Lease Enfranchisement – Buying your freehold

We are specialists in collective lease enfranchisement, helping groups of leaseholders to buy their freehold. It’s a complex legal process by which you can compel the freeholder, through compulsory purchase, to sell you the freehold of the property.

The leasehold ownership of a property – typically flats and maisonettes – means the owner has the right to everything within the four walls of the property; it does not include the external or structural walls. The landlord, or freeholder, owns the building and the land it is built upon. Collective enfranchisement will give each leaseholder a share of the freehold, which has the following benefits:

  • Building management, maintenance and service charges are under your control
  • No more ground rent to pay
  • Free lease extension up to 999 years (excluding legal fees)
  • Opportunity to change onerous or outdated lease terms
  • A share of freehold adds value to your home

Before embarking on the process, you must have a professional valuation and legal advice. Most freeholders are unwilling to relinquish their freeholds and the process may therefore not be straightforward and require professional assistance.

If you are a group of leaseholders wishing to collectively buy a freehold, our legal and freehold valuation teams will ensure you get off to the correct start, advise if enfranchisement is possible, avoid unnecessary delays and costs, and manage the whole process for you from start to finish.

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What is collective enfranchisement?

Collective leasehold enfranchisement is legal term for the right to buy the freehold of a block of flats from the freeholder, subject to eligibility criteria being met. The key legislation for this is provided by the Leasehold Reform, Housing and Urban Development Act 1993 (as amended). This allows for collective enfranchisement for leaseholders of a building that contains flats to collectively buy the freehold of the property.

The process is becoming more popular as leaseholder are becoming increasingly aware of the benefits associated with acquiring the freehold of their building. Undertaking collective enfranchisement is a big step, which is why we would advise all leaseholders to consult with our expert team to check whether the process is possible in your particular scenario, and how to go about purchasing the freehold.

Do you qualify for enfranchisement?

Before you can start the process to collectively buy the freehold of the building, there are certain eligibility criteria for leaseholders and for the property that must be satisfied. See Can I purchase the Freehold? for more details.

For the leaseholder to qualify, they must generally have a long lease with an original term of at least 21 years and not own more than two flats in the building.

For the property to qualify, the building must be a self-contained building, or part of a building, with a vertical division with services independent to that part. Specific exemptions apply for certain types of landlords and buildings.

There must be at least 2 flats in the building and have no more than 25% of the internal floor space (excluding common areas) dedicated to non-residential use. At least 2/3 of the flats must be owned by qualifying leaseholders. At least 50% of the flats in the building must participate in the enfranchisement process and those flat owners must be qualifying leaseholders.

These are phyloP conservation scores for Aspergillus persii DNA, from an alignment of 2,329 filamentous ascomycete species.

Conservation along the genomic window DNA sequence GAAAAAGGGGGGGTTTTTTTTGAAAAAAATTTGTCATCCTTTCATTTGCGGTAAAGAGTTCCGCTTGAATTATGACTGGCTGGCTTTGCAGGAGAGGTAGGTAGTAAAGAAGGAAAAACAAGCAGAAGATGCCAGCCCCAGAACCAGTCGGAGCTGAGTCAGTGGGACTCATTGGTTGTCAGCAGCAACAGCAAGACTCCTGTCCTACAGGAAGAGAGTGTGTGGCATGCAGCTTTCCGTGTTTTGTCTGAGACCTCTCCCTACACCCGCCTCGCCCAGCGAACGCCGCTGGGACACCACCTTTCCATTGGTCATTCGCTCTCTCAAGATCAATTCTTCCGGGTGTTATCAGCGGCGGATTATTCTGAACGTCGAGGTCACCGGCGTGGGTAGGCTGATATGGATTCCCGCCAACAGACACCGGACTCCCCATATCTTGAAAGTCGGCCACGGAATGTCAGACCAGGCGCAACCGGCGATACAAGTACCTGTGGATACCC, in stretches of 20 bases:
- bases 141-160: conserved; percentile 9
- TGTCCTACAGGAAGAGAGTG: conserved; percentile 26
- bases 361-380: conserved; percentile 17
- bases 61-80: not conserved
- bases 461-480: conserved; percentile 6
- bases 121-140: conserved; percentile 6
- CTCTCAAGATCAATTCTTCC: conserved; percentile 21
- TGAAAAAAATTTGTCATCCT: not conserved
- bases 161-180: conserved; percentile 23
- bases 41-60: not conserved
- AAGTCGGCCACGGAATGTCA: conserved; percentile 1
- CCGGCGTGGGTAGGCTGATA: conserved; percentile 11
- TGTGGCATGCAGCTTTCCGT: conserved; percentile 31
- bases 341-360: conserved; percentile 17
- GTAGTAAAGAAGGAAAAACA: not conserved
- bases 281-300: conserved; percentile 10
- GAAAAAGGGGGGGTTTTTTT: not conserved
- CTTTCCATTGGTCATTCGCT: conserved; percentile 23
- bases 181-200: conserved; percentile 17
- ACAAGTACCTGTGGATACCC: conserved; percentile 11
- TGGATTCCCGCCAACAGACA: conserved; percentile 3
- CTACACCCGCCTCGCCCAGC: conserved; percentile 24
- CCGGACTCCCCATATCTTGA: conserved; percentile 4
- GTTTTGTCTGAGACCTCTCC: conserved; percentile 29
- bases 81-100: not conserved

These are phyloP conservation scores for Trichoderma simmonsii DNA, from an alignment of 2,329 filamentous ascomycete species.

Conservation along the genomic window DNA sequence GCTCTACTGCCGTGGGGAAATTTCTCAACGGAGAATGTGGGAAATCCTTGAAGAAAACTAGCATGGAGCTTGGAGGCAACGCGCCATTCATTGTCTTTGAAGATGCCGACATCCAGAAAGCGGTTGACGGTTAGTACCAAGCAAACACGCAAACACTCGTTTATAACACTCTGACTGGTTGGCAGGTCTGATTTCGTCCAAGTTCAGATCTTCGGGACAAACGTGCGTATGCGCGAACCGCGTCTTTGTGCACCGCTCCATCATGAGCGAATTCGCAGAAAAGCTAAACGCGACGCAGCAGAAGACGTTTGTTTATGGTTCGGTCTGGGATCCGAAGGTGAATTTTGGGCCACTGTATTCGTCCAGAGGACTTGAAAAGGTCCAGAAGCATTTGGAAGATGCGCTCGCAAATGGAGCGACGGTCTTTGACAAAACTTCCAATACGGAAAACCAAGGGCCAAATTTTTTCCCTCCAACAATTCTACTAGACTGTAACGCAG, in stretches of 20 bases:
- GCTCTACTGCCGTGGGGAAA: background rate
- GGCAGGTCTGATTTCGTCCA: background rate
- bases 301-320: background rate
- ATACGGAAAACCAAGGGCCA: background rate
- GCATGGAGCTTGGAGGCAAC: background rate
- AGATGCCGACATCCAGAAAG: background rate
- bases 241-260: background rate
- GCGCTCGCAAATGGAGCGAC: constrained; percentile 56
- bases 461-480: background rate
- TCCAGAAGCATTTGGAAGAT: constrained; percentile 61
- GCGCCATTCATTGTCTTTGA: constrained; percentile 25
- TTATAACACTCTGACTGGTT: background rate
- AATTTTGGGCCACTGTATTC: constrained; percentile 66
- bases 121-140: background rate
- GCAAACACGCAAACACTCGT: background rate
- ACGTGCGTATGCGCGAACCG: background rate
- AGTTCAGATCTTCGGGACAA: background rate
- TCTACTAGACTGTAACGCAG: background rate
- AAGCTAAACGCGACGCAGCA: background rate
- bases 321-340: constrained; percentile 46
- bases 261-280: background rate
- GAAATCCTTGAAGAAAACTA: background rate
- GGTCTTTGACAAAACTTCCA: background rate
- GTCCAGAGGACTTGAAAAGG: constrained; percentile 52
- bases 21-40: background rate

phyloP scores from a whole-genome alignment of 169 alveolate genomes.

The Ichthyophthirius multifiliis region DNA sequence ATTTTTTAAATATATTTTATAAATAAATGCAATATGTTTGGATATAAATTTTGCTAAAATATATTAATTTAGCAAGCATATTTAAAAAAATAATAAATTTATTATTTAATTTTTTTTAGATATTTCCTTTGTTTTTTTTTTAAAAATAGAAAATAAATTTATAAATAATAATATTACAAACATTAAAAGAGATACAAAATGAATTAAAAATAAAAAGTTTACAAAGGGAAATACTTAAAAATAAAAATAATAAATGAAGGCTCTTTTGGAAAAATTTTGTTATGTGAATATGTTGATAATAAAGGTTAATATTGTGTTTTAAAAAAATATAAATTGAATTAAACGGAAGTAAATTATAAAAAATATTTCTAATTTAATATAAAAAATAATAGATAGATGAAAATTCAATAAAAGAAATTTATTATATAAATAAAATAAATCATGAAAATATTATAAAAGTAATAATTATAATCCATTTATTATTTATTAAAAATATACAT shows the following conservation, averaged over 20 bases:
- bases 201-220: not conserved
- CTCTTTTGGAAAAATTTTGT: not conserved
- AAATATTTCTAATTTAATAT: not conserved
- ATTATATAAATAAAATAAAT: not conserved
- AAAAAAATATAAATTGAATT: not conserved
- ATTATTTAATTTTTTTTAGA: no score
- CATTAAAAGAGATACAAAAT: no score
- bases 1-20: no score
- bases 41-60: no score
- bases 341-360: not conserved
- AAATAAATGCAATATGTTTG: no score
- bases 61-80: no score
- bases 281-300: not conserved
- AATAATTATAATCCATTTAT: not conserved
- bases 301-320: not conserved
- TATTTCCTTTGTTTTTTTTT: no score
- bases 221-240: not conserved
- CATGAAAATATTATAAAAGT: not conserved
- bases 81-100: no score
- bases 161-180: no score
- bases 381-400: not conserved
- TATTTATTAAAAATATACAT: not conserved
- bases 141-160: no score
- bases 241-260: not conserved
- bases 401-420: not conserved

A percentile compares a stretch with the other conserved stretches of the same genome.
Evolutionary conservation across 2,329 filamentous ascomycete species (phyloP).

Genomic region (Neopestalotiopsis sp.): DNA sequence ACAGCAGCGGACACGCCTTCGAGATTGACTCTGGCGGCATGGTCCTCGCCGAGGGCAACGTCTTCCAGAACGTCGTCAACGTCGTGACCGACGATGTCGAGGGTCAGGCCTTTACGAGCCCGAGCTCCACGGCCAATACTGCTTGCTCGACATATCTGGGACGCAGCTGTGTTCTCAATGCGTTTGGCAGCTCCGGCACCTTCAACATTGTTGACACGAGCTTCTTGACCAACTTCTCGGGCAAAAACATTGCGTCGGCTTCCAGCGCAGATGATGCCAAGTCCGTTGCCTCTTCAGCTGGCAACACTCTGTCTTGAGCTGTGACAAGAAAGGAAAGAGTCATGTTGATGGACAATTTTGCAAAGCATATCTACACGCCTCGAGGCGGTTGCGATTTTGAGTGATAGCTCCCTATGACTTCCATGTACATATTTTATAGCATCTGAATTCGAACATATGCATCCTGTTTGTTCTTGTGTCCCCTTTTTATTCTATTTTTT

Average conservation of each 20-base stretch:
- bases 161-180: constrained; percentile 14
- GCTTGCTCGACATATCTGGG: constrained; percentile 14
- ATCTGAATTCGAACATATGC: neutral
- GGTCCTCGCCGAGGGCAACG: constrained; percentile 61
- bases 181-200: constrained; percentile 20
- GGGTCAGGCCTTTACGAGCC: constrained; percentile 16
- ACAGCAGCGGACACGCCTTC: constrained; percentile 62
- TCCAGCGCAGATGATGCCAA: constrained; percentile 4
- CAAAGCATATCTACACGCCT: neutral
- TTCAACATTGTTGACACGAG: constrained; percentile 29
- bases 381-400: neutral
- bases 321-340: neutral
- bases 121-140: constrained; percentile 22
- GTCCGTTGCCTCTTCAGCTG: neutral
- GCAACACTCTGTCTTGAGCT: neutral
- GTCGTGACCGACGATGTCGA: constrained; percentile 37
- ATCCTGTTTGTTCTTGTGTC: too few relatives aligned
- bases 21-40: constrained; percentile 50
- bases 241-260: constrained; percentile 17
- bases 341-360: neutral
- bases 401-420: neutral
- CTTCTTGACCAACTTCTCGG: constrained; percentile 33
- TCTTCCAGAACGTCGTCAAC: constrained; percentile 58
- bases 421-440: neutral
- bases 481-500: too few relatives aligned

What is the statutory process?

In order for a qualifying group of leaseholders to purchase the freehold of their qualifying property, the correct legal procedure must be followed. Read more about The Enfranchisement Process costs and how to get started.

The basic outline of the statutory process is as follows:

  • Information Notice served on the Freeholder, with 28 days to respond
  • Section 13 Notice served on the Freeholder by the Nominee Purchaser
  • Freeholder must respond to the Notice within 2 months
  • Counter Notice served by the Freeholder within 2 months
  • If no Counter Notice is served after 2 months, the Nominee Purchaser must apply to the County Court within 6 months
  • If a Counter Notice is received, the Freeholder and Nominee Purchaser have 6 months in which to negotiate
  • If no agreement is reached, the Freeholder or Nominee Purchaser can apply to the First Tier Tribunal within 6 months of the Counter Notice having been received
  • Premium is agreed and the Freehold is purchased

How can South East Leasehold help?

South East Leasehold are an experienced team of Chartered Surveyors and Solicitors specialising in leasehold matters, lease extensions and freehold purchases across London and the South East. We are the first and only dedicated company to offer both valuation and legal service under one roof, offering unrivalled levels of knowledge and experience in the field of collective lease enfranchisements. If you are a group of leaseholders considering the purchase of your freehold, you couldn’t be in better hands.

As professional valuers, we will carry out an initial appraisal or full valuation as required. We will also advise on the exact statutory procedures to be followed for applying for the purchase and carry out all negotiations on your behalf. For in-depth information of how we can work with you to obtain the freehold to your property, read What will South East Leasehold do?

If you would like a quote for a freehold purchase, please complete the form here and we will send you a no obligation quote by email. The quote will detail the process and also our fees, which are all inclusive and cover both the valuation and the legal side.

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